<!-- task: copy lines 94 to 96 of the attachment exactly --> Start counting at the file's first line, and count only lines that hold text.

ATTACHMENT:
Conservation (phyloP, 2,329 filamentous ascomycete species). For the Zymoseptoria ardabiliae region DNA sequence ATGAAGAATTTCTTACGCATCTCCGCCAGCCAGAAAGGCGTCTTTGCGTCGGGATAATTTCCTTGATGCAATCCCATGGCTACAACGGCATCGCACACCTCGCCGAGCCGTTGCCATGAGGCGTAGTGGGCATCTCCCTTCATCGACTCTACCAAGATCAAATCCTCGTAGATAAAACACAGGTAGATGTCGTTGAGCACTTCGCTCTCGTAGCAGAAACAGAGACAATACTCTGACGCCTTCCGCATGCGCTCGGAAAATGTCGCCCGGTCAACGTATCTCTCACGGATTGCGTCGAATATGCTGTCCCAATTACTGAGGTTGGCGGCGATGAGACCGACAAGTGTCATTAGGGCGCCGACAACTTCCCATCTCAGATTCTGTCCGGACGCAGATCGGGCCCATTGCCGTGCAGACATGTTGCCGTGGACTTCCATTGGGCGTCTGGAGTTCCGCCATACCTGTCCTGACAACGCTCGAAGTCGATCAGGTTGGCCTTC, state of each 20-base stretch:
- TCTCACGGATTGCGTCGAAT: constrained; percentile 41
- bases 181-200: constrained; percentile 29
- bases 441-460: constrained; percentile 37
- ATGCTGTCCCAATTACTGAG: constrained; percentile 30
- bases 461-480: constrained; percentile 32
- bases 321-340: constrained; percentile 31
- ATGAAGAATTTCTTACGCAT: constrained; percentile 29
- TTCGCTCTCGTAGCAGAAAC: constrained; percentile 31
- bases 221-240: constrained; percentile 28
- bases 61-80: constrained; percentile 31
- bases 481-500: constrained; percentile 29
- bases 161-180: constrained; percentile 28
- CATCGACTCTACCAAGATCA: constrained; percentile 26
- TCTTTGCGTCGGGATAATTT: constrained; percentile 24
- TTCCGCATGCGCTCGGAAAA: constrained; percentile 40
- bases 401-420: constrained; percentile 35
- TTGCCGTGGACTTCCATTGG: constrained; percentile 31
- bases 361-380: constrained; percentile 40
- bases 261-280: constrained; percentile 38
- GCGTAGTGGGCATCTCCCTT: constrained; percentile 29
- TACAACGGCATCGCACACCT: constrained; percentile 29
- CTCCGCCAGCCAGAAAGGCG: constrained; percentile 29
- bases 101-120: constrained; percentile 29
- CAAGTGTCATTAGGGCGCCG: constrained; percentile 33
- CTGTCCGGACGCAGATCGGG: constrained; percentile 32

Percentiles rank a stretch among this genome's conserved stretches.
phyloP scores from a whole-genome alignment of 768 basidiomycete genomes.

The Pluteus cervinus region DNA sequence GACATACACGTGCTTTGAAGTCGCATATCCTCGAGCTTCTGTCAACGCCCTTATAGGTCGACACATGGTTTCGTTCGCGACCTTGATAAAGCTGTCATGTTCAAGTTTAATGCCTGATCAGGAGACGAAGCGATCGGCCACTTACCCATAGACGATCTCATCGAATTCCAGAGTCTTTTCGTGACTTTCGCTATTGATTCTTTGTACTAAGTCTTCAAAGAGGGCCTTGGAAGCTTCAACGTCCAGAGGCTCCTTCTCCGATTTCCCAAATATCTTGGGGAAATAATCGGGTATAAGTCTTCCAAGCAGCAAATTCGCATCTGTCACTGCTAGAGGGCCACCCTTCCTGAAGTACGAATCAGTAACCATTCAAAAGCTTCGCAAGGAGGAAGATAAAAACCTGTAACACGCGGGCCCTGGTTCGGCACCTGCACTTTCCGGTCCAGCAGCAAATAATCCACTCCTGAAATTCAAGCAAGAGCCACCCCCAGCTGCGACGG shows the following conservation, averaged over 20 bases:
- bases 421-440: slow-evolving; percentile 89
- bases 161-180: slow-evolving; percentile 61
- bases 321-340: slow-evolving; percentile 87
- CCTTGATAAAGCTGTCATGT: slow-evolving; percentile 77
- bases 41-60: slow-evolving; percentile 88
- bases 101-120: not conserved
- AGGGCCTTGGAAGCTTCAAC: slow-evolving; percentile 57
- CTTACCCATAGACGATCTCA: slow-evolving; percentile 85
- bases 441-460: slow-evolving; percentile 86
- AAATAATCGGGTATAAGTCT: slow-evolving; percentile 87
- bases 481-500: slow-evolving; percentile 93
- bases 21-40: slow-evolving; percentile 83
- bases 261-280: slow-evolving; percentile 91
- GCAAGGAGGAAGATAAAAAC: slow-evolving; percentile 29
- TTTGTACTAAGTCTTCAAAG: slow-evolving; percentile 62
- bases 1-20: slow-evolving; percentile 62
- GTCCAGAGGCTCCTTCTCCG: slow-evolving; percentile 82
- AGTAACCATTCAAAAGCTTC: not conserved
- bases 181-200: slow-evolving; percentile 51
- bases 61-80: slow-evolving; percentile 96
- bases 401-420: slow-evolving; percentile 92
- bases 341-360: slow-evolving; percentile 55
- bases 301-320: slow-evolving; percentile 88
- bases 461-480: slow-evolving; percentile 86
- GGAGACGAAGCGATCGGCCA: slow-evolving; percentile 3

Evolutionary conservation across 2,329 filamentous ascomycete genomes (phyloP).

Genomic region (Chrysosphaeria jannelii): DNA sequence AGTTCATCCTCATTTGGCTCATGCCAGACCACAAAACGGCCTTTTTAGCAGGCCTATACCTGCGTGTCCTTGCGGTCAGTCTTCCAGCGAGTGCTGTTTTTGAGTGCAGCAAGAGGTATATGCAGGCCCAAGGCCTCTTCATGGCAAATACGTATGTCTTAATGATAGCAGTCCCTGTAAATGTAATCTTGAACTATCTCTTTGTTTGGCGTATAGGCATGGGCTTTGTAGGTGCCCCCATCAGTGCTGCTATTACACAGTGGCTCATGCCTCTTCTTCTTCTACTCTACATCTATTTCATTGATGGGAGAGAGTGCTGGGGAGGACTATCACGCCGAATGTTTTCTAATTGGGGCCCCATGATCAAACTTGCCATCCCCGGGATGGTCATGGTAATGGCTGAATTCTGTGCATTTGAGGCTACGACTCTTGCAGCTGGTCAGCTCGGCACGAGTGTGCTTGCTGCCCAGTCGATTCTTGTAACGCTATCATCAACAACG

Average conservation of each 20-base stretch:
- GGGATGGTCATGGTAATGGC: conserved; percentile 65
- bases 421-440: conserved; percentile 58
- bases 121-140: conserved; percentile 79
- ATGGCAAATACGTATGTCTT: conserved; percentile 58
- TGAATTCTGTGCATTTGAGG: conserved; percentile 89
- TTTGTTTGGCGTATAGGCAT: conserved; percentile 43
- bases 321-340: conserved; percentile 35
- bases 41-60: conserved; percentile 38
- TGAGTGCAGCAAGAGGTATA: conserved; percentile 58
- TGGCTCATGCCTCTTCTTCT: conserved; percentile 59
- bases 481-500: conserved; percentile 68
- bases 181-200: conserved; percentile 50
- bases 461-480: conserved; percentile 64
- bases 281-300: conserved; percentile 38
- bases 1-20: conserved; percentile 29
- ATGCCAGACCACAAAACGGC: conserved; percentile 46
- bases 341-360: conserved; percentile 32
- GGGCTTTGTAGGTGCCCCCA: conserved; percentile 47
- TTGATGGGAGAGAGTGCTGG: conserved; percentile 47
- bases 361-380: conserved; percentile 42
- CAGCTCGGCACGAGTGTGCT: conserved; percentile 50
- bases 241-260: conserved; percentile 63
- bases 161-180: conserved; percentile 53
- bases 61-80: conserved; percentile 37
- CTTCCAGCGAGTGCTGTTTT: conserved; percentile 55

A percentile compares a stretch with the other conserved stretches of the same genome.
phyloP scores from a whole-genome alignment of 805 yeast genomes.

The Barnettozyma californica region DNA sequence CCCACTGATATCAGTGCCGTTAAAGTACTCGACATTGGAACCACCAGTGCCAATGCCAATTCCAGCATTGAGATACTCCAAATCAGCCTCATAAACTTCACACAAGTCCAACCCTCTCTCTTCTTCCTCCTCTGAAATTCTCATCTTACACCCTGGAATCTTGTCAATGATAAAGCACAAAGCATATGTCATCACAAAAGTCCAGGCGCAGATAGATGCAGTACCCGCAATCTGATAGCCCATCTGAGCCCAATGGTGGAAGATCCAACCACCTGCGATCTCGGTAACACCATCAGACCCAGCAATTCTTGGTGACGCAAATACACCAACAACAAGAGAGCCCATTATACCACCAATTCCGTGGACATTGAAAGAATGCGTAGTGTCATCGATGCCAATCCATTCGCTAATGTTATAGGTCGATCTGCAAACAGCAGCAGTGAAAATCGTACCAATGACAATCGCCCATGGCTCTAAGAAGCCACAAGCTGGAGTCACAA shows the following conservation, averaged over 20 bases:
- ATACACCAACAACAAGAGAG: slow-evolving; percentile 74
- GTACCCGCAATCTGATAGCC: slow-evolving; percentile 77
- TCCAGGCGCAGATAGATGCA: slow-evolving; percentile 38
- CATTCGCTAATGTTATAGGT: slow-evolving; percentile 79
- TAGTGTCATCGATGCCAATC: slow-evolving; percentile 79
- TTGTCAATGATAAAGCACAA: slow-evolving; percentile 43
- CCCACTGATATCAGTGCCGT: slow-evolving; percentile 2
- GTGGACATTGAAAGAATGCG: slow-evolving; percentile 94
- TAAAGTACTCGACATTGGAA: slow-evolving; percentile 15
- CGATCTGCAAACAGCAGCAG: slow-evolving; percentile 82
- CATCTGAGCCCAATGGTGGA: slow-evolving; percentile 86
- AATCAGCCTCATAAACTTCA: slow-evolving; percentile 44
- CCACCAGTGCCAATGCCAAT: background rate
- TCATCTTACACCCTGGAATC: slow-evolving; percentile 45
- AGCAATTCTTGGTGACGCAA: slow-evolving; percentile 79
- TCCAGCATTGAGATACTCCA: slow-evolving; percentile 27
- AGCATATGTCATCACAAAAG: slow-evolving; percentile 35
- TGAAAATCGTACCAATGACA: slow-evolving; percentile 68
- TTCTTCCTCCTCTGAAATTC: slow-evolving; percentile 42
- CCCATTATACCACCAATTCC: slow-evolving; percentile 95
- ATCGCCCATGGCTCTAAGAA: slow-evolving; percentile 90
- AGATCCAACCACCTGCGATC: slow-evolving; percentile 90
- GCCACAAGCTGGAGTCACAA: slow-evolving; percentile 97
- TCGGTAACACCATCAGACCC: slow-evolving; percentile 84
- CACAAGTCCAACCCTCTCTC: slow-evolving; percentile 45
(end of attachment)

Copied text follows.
- TAAAGTACTCGACATTGGAA: slow-evolving; percentile 15
- CGATCTGCAAACAGCAGCAG: slow-evolving; percentile 82
- CATCTGAGCCCAATGGTGGA: slow-evolving; percentile 86